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Seminar - Industrial Design: The Delicate Balance Between Incentive To Innovate And Free Competition In Protection Of Complex Products

When: Wednesday, March 6, 2019 - 12:00 to 13:45
Venue: SMU School of Law, 55 Armenian Street, Singapore 179943


In a visually oriented world, manufacturers tend to rely heavily on product design as a market differentiator. Mobile phones, sports equipment, household items, fashion, but also component parts of complex products, such as car parts, razors, coffee maker capsules and printer cartridges, are the subject of registrations under industrial design laws in many countries. As all IP laws, design law seeks to strike a balance between the strong protection advocated by IP owners, on one side, and, on the other, the interests of newcomers to the market, who favor minimalist protection. This tension is particularly obvious in the design of component or complementary parts of complex products, an area in which design protection presents a heightened risk of hindering competition.

The presentation will start out by providing a background on the nature of industrial design, its relation to copyright and patent law, as well as a review of the protection mechanisms available in various jurisdictions, including the EU Design Directive and Regulation and the US design patent.

The core of the presentation examines the issues raised by design protection of “complex products” which consist of multiple component parts. It asks whether and to what extent such component parts are subject to design protection. A relative newcomer to the world of design protection, the question of component part design protection only emerged in the past few decades, brought about by the effect of technological advances and mass production of consumer goods. It came to the attention of policymakers in the 1980s and 1990s. Strong arguments can be made for either position: on the one hand, incentivizing innovation and protection of investment speak in favor of protection. On the other, the specific configuration of complex products potentially leads to monopolization of the secondary market for component parts and exclusion of potential new entrants. Different jurisdictions have adopted different solutions, often dictated by economic policy. This debate is ongoing in jurisdictions worldwide.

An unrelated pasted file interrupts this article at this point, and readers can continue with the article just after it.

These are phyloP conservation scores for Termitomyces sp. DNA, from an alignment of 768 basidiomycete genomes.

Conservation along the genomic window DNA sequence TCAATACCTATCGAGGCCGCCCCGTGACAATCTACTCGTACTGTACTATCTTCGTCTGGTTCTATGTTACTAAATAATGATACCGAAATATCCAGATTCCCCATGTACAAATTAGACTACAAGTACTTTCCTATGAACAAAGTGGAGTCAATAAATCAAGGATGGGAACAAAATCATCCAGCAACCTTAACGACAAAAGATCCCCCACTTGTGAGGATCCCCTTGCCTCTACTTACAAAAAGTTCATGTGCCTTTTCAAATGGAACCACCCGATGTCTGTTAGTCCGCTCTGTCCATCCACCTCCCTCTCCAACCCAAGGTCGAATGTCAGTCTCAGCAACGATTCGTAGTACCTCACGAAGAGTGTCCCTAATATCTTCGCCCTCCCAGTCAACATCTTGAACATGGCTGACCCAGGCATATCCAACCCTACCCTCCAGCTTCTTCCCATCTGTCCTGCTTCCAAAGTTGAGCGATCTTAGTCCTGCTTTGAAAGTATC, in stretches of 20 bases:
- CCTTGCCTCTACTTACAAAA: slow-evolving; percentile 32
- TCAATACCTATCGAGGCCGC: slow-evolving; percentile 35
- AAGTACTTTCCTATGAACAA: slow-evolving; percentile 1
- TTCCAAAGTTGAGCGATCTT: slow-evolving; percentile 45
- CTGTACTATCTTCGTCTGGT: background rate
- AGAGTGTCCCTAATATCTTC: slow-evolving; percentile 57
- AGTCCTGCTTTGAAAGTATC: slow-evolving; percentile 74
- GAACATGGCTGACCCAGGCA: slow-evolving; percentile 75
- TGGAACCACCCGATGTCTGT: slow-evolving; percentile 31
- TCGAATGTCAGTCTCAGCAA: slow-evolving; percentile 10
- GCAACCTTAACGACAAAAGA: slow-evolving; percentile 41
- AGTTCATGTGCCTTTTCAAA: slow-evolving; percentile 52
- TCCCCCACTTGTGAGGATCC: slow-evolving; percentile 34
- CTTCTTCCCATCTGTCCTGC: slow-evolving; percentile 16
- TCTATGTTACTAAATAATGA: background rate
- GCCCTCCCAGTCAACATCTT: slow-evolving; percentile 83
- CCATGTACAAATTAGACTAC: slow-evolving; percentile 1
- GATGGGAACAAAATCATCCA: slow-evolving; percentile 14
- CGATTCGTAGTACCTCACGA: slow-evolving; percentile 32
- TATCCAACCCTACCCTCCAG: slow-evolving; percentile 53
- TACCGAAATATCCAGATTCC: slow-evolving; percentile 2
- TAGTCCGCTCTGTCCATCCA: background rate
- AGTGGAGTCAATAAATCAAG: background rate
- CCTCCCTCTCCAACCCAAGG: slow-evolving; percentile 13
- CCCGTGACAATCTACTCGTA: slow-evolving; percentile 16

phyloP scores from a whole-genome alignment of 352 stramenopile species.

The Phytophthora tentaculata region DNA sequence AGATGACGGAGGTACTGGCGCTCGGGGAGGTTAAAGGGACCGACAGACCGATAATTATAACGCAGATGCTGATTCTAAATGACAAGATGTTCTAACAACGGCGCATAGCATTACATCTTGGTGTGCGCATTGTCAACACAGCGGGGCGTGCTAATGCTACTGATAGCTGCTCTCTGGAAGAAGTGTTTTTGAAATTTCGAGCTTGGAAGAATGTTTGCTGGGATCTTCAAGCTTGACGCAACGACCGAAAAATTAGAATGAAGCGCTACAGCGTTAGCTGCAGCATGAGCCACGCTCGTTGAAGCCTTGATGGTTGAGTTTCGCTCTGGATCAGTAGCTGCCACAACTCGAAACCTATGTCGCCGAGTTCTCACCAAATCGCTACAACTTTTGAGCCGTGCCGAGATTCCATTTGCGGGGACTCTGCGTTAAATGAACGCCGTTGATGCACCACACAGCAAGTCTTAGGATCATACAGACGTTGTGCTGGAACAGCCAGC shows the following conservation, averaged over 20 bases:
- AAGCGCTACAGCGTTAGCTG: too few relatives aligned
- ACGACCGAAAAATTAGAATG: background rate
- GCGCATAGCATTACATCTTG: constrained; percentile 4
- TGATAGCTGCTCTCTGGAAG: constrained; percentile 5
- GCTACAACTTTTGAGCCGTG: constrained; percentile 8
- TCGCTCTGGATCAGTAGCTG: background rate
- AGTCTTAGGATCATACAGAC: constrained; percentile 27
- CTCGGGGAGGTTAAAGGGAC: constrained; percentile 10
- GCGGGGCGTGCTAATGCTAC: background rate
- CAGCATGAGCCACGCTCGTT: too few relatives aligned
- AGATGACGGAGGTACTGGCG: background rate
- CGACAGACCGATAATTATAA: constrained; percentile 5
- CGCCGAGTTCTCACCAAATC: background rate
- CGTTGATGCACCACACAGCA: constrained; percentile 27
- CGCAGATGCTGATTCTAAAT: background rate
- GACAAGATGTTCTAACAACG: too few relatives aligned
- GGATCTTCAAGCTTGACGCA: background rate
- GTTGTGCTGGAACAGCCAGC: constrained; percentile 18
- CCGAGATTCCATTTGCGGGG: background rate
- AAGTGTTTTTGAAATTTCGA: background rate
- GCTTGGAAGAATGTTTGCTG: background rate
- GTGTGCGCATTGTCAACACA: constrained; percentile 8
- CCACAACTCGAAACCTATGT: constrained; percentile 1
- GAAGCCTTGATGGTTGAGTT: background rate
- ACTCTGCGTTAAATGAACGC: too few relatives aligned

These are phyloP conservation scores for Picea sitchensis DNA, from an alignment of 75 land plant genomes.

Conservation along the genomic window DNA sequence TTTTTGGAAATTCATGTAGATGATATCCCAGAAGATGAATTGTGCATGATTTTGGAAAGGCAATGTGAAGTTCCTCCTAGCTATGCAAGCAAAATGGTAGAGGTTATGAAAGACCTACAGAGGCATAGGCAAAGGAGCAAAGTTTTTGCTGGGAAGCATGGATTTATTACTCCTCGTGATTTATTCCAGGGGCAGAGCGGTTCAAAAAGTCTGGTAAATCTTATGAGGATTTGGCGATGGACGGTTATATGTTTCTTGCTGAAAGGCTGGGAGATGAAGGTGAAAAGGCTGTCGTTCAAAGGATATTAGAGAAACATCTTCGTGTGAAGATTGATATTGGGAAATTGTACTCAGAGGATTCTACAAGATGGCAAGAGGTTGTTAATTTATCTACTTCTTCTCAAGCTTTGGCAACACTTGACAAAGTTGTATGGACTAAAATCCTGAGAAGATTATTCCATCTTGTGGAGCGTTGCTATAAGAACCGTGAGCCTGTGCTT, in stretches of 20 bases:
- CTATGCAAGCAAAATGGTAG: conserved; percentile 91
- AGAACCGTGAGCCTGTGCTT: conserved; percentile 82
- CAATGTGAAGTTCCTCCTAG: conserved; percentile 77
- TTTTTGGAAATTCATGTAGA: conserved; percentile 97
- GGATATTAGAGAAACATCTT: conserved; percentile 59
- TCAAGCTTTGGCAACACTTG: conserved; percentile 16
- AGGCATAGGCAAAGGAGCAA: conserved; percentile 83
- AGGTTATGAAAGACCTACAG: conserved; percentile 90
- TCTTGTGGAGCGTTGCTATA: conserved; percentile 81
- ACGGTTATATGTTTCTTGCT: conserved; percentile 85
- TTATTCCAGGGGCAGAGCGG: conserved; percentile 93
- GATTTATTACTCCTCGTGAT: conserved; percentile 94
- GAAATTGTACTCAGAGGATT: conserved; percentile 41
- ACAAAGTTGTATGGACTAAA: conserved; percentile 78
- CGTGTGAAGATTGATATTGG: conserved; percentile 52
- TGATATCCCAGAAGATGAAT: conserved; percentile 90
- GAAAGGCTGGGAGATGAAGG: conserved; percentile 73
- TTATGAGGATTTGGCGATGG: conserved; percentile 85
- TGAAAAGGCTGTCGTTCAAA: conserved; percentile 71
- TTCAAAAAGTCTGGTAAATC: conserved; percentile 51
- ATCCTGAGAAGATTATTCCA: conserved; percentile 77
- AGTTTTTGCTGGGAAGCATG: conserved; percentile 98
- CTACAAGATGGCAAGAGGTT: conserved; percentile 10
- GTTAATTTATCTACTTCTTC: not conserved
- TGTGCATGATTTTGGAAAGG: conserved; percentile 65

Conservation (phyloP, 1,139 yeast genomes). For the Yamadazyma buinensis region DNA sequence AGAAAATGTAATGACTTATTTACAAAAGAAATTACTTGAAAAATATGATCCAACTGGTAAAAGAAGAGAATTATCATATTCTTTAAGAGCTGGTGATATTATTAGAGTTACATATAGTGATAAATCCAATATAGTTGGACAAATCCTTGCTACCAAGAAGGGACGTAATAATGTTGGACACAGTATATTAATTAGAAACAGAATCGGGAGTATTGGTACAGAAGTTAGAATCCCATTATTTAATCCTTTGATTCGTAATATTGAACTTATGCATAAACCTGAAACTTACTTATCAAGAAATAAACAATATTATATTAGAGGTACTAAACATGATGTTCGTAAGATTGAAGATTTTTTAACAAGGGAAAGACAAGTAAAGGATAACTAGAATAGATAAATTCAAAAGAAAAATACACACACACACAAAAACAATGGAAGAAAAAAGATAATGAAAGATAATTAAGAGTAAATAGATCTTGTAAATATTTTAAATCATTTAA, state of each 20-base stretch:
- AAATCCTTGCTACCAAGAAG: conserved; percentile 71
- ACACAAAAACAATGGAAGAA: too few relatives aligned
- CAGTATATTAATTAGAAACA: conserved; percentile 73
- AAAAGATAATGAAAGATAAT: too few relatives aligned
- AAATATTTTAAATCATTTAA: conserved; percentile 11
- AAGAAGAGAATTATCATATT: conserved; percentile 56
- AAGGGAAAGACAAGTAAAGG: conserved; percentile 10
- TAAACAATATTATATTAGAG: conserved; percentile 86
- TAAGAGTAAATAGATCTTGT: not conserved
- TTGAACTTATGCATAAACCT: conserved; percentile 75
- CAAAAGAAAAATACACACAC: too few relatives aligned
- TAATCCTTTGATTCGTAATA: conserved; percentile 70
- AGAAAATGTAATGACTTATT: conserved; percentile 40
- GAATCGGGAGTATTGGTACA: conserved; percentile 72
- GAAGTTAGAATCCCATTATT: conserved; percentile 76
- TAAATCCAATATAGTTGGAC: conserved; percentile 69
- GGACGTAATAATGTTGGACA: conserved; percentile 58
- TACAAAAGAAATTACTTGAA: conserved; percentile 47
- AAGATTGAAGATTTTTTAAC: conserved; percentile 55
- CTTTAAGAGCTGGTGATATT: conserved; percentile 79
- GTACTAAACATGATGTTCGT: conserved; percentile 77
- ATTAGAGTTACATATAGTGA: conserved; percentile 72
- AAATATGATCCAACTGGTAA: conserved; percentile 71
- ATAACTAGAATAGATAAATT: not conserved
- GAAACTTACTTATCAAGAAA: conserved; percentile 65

Against this background, we will consider what policy levers are available

in order to achieve a balanced solution relating to the design of complex products. We will discuss the applicability and effectiveness of mechanisms that are intrinsic to design law, such as functionality and a “repair clause”, as well as extraneous doctrines, such as implied licenses, compulsory licenses and antitrust/competition law, based on recent case law from Europe and the US.


Dana Beldiman teaches IP law at UC Hastings College of the Law, San Francisco, USA and at Bucerius Law School, Hamburg, Germany. Prof. Dr. Beldiman is the Founder and Academic Director of the Bucerius IP Center, and responsible for all IP involved in research, teaching, international research collaboration and supervision of doctoral candidates. She lectures and speaks at various institutions in the US. Her interests lie in comparative aspects of IP law, with a focus on trademark, design and trade secret law and she has published and spoken extensively in this field. Ms. Beldiman has received legal education in both the US and Germany. In addition to her academic activities, she is a partner with Squire, Patton, Boggs, San Francisco (USA), where she practices primarily IP law and IP-related international transactions.



Kung-Chung LIU holds an LL.B. and LL.M. from National Taiwan University and a Doctorate from the Ludwig Maximilian Universitaet (University of Munich). He was a Research Fellow at Academia Sinica, Taiwan until 2017. In 2003, he was a Visiting Professor at the Faculty of Law of the National University of Singapore and a Visiting Senior Research Fellow for the IP Academy of Singapore. Professor Liu has served as one of the founding Commissioners of the National Communications Commission in Taiwan between 2006 and 2007. In 2014-15, he was a Visiting Professor at the School of Law, Singapore Management University, and the Founding Director of the Applied Research Centre for Intellectual Assets and the Law in Asia (ARCIALA). In addition, he has been co-appointed Professor at the Renmin University, China (2017), and the Graduate Institute of Technology, Innovation & Intellectual Property Management, National Chengchi University, Taiwan (since 2010).

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Last updated on 12 Jun 2019 .